Being primarily a media consumption device, the speakers are fairly important. And the Kindle Fire's speakers are a hit or miss. While streaming music, the speakers are great. They're crisp and clear, and they're definitely plenty loud. So what's the problem? Location. They're fine while you're holding the device in portrait mode. But upon activating a video or game, the interface switches to landscape, regardless of the actual orientation of the device. This forces the user to rotate the tablet, and it moves the speakers to the left side, making it extremely unbalanced to the person holding it. To be able to watch an Instant Video with any sense of audible comfort, I had to plug my headphones in. It's not a huge deal, but it seems as if the placement of the speakers was an afterthought.
These days, with a new product typically comes bugs. The Kindle Fire is no exception to the rule. Many users have reported issues with Wi-Fi connectivity. Some cannot even connect to a wireless network at all, others are getting spotty reception and some are up in arms over the Wi-Fi connection cutting off after the display is turned off. Personally, I've only experienced the latter, and it's only a problem with streaming music while the display is off. That said, I have noticed that the problem, in my case, at least, is isolated to applications that I have side-loaded, like Spotify. This doesn't happen with Pandora or TuneIn Radio, which I downloaded directly from Amazon's Appstore.
Over the past several days, I have put the battery through some more in-depth testing since my First Impressions. I'm not blown away, by any means. But the battery life is as good, if not better, than Amazon has claimed. In use, the battery drains fairly quickly, as expected; if you're using this thing, you're likely going to consume a lot of power, as it is a device heavily driven by its content. But when the display is off and the device is in standby mode, the battery slowly trickle-drains. After a full 24 hours without me touching it, the battery dropped from 100 to 90 percent. After watching an entire hour episode of a TV show on Instant Video, the battery only dropped from 70 to 59 percent. Not bad at all.
As I promised, I will revisit the issue of soft buttons. I don't fault Amazon for deciding to go without physical navigation buttons on the Fire; it makes sense. They were trying to cut costs every step of the way. That said, they could have executed their soft buttons a little better. The soft volume control isn't all that bad. I have to wake the device up to change the volume when I'm streaming music, which is slightly annoying. But it's nothing to cry over. The soft navigation buttons, however, are a mess. Sometimes you will press them, they will give you a visual indicator that they have been pressed ... and nothing happens. It's not lag, as you can still navigate within the application you were in. But sometimes it requires two or three presses of the home button to return to the carousel. It's frustrating, to say the least.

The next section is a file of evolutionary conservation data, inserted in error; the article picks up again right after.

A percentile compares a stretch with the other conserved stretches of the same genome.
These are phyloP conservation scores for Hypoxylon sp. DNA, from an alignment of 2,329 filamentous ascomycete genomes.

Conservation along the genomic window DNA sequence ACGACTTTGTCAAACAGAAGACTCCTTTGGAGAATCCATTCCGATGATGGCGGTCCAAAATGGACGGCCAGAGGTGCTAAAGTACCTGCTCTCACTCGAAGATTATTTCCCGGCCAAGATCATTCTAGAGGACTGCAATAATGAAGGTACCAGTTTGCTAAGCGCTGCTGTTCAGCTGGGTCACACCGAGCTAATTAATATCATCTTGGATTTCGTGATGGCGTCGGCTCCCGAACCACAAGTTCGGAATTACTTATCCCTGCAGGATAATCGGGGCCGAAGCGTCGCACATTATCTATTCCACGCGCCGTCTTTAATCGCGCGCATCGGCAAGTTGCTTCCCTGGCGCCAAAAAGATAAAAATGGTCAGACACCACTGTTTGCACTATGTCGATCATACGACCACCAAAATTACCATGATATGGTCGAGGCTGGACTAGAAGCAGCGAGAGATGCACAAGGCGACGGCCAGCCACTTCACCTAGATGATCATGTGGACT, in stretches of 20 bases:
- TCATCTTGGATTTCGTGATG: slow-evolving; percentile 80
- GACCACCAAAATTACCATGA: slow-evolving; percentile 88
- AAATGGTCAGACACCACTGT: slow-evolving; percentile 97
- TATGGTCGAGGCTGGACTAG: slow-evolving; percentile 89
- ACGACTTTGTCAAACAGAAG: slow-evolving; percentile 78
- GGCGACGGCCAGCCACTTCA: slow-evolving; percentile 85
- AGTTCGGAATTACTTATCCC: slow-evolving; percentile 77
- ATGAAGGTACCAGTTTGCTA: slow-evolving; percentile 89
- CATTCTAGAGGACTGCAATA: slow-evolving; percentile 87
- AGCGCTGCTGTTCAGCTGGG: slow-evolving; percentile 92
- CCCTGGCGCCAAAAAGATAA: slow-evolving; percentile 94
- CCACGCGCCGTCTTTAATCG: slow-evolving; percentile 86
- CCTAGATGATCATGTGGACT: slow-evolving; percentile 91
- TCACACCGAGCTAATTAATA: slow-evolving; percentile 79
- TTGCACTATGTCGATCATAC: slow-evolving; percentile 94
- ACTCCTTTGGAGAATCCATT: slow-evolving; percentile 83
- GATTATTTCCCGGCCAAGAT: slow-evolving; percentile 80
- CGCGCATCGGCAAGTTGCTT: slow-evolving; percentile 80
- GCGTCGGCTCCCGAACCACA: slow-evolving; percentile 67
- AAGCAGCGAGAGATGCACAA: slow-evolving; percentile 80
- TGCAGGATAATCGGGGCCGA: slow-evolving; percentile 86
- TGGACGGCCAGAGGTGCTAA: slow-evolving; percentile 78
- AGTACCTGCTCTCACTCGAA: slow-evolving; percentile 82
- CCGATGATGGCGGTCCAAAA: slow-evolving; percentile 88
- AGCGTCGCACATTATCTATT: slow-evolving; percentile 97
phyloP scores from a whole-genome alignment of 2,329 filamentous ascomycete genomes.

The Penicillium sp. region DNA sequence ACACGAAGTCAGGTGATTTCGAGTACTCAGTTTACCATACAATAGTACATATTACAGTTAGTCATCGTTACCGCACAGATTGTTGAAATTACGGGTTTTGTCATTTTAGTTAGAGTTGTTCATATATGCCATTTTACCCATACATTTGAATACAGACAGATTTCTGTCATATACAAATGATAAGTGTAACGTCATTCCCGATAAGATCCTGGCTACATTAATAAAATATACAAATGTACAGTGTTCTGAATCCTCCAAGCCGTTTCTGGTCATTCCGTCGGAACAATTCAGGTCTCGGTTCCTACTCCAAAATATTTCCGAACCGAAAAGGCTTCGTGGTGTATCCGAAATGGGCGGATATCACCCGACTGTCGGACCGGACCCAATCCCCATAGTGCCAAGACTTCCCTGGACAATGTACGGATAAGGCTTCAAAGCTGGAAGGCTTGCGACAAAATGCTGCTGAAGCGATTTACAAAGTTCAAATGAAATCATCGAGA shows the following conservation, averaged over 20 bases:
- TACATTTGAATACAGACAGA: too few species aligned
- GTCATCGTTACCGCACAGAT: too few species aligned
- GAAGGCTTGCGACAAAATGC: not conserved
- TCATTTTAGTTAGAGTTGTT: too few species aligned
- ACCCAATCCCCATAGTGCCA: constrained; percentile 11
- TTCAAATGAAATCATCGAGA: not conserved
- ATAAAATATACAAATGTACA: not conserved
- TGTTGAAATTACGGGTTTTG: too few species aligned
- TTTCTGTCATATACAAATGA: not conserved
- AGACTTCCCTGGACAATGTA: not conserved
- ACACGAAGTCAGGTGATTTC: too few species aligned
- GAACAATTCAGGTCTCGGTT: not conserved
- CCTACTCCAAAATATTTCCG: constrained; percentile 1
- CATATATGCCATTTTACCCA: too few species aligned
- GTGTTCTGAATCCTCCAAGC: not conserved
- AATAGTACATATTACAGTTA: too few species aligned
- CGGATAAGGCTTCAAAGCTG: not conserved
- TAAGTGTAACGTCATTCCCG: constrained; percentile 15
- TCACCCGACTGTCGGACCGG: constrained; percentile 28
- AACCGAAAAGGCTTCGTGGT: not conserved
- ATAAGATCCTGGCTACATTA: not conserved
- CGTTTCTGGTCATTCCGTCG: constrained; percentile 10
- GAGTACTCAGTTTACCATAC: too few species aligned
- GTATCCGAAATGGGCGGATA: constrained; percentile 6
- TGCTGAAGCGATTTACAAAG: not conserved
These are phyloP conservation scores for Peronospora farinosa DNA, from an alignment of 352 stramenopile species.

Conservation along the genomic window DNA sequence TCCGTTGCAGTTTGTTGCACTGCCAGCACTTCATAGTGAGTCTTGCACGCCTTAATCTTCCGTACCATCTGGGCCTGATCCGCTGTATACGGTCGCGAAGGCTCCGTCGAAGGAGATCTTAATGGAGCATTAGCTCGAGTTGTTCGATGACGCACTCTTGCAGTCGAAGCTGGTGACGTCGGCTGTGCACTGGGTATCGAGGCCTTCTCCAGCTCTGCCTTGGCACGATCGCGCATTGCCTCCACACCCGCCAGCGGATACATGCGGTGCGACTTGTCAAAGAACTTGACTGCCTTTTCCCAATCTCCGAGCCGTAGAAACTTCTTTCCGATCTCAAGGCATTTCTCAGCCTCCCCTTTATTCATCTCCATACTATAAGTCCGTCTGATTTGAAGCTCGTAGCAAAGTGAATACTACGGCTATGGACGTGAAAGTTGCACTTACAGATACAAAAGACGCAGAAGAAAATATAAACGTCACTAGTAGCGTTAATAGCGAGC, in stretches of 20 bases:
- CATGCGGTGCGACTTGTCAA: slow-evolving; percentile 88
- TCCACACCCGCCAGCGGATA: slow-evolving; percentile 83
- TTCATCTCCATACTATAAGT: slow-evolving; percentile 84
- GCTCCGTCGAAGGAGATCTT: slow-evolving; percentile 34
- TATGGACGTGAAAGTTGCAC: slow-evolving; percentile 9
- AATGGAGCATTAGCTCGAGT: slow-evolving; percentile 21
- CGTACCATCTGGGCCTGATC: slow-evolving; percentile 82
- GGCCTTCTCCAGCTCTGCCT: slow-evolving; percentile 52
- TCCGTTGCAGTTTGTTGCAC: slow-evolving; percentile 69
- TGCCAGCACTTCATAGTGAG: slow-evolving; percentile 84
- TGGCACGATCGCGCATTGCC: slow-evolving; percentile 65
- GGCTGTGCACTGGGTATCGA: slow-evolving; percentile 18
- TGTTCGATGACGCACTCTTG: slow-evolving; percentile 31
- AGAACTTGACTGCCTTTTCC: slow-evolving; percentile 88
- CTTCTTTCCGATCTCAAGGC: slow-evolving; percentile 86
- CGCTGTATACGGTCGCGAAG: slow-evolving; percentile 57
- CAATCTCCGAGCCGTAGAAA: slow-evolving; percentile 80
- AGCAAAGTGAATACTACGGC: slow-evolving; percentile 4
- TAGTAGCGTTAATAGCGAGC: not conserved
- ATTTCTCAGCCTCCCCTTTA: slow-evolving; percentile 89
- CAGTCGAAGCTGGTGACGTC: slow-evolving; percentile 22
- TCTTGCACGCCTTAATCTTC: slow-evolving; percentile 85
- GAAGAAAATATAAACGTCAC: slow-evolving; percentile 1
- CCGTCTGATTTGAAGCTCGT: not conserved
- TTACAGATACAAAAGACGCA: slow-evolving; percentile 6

If you're on a $200 budget, there is nothing out there quite as nice as the Kindle Fire. And it will be a great tablet for the family or anyone who was on the fence about buying a tablet in the first place. But for those die-hards, those who have owned tablets – like the iPad, or any other high-end Android tablet – before, may find the Fire a step in the wrong direction, even for $200. Nonetheless, it will make a great holiday gift for people of all ages.
I've thoroughly enjoyed the Kindle Fire since it arrived just the other day. It has its quirks and I have a few complaints (seriously Amazon, no volume rocker?). But for the money involved, the Fire is an exceptional product. I do fear, however, that once the new wears off, the Fire will begin to collect dust while I continue to use my Galaxy Tab. It may become my tablet designated strictly for taking with me in my coat pocket to events like Hockey games or concerts, when I can't carry a book bag.
What's Good: Good battery life; decent display; easily fits in most coat pockets and purses; no lack of content if you're an Amazon Prime user; extremely affordable in comparison to other tablets.
What's Bad: Not necessarily for power users or productivity; Wi-Fi connectivity problems; no Bluetooth; no expandable memory; power button placement leads to unintentional standby.
The Verdict: The Kindle Fire is a nice little tablet. Some have coined the term "mini-tablet." It is chock-full of content and all sorts of media that can be downloaded or streamed over Wi-Fi. To meet the low price of $200, some corners had to be cut, but there is nothing out there that quite matches what the Kindle has to offer for the same price. The Fire will make for a perfect gift for youngsters, parents and the in-between this holiday season.